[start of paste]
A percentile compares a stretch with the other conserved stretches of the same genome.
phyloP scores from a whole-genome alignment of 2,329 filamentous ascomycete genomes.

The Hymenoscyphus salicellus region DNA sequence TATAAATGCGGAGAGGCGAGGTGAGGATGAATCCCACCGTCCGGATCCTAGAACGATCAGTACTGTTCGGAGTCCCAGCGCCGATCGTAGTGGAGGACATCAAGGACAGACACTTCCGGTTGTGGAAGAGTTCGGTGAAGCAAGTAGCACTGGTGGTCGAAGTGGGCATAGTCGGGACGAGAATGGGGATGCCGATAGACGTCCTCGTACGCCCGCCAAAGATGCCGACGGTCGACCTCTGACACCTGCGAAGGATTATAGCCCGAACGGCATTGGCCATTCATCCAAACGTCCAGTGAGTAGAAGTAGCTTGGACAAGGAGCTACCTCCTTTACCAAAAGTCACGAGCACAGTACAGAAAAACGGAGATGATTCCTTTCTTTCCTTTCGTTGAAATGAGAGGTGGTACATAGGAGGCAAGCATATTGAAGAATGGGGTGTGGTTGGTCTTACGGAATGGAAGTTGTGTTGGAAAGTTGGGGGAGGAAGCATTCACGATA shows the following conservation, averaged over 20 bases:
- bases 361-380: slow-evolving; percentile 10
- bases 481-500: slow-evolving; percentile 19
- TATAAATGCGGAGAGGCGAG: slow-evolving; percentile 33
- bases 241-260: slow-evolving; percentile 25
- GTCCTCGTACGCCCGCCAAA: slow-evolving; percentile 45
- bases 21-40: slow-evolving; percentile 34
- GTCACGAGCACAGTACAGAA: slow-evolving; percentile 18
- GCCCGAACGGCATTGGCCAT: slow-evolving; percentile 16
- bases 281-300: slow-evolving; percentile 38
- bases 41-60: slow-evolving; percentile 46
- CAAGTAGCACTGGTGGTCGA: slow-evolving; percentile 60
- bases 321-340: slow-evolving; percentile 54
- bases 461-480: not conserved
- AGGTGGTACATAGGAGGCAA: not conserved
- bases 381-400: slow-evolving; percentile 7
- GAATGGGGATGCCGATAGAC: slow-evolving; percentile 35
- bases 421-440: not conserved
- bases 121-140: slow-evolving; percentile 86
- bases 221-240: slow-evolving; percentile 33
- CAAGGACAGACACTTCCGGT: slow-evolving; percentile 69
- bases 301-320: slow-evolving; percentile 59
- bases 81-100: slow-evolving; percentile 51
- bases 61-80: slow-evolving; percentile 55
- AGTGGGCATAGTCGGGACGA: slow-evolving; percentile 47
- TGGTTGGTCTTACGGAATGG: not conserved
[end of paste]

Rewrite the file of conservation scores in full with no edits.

A percentile compares a stretch with the other conserved stretches of the same genome.
phyloP scores from a whole-genome alignment of 2,329 filamentous ascomycete genomes.

The Hymenoscyphus salicellus region DNA sequence TATAAATGCGGAGAGGCGAGGTGAGGATGAATCCCACCGTCCGGATCCTAGAACGATCAGTACTGTTCGGAGTCCCAGCGCCGATCGTAGTGGAGGACATCAAGGACAGACACTTCCGGTTGTGGAAGAGTTCGGTGAAGCAAGTAGCACTGGTGGTCGAAGTGGGCATAGTCGGGACGAGAATGGGGATGCCGATAGACGTCCTCGTACGCCCGCCAAAGATGCCGACGGTCGACCTCTGACACCTGCGAAGGATTATAGCCCGAACGGCATTGGCCATTCATCCAAACGTCCAGTGAGTAGAAGTAGCTTGGACAAGGAGCTACCTCCTTTACCAAAAGTCACGAGCACAGTACAGAAAAACGGAGATGATTCCTTTCTTTCCTTTCGTTGAAATGAGAGGTGGTACATAGGAGGCAAGCATATTGAAGAATGGGGTGTGGTTGGTCTTACGGAATGGAAGTTGTGTTGGAAAGTTGGGGGAGGAAGCATTCACGATA shows the following conservation, averaged over 20 bases:
- bases 361-380: slow-evolving; percentile 10
- bases 481-500: slow-evolving; percentile 19
- TATAAATGCGGAGAGGCGAG: slow-evolving; percentile 33
- bases 241-260: slow-evolving; percentile 25
- GTCCTCGTACGCCCGCCAAA: slow-evolving; percentile 45
- bases 21-40: slow-evolving; percentile 34
- GTCACGAGCACAGTACAGAA: slow-evolving; percentile 18
- GCCCGAACGGCATTGGCCAT: slow-evolving; percentile 16
- bases 281-300: slow-evolving; percentile 38
- bases 41-60: slow-evolving; percentile 46
- CAAGTAGCACTGGTGGTCGA: slow-evolving; percentile 60
- bases 321-340: slow-evolving; percentile 54
- bases 461-480: not conserved
- AGGTGGTACATAGGAGGCAA: not conserved
- bases 381-400: slow-evolving; percentile 7
- GAATGGGGATGCCGATAGAC: slow-evolving; percentile 35
- bases 421-440: not conserved
- bases 121-140: slow-evolving; percentile 86
- bases 221-240: slow-evolving; percentile 33
- CAAGGACAGACACTTCCGGT: slow-evolving; percentile 69
- bases 301-320: slow-evolving; percentile 59
- bases 81-100: slow-evolving; percentile 51
- bases 61-80: slow-evolving; percentile 55
- AGTGGGCATAGTCGGGACGA: slow-evolving; percentile 47
- TGGTTGGTCTTACGGAATGG: not conserved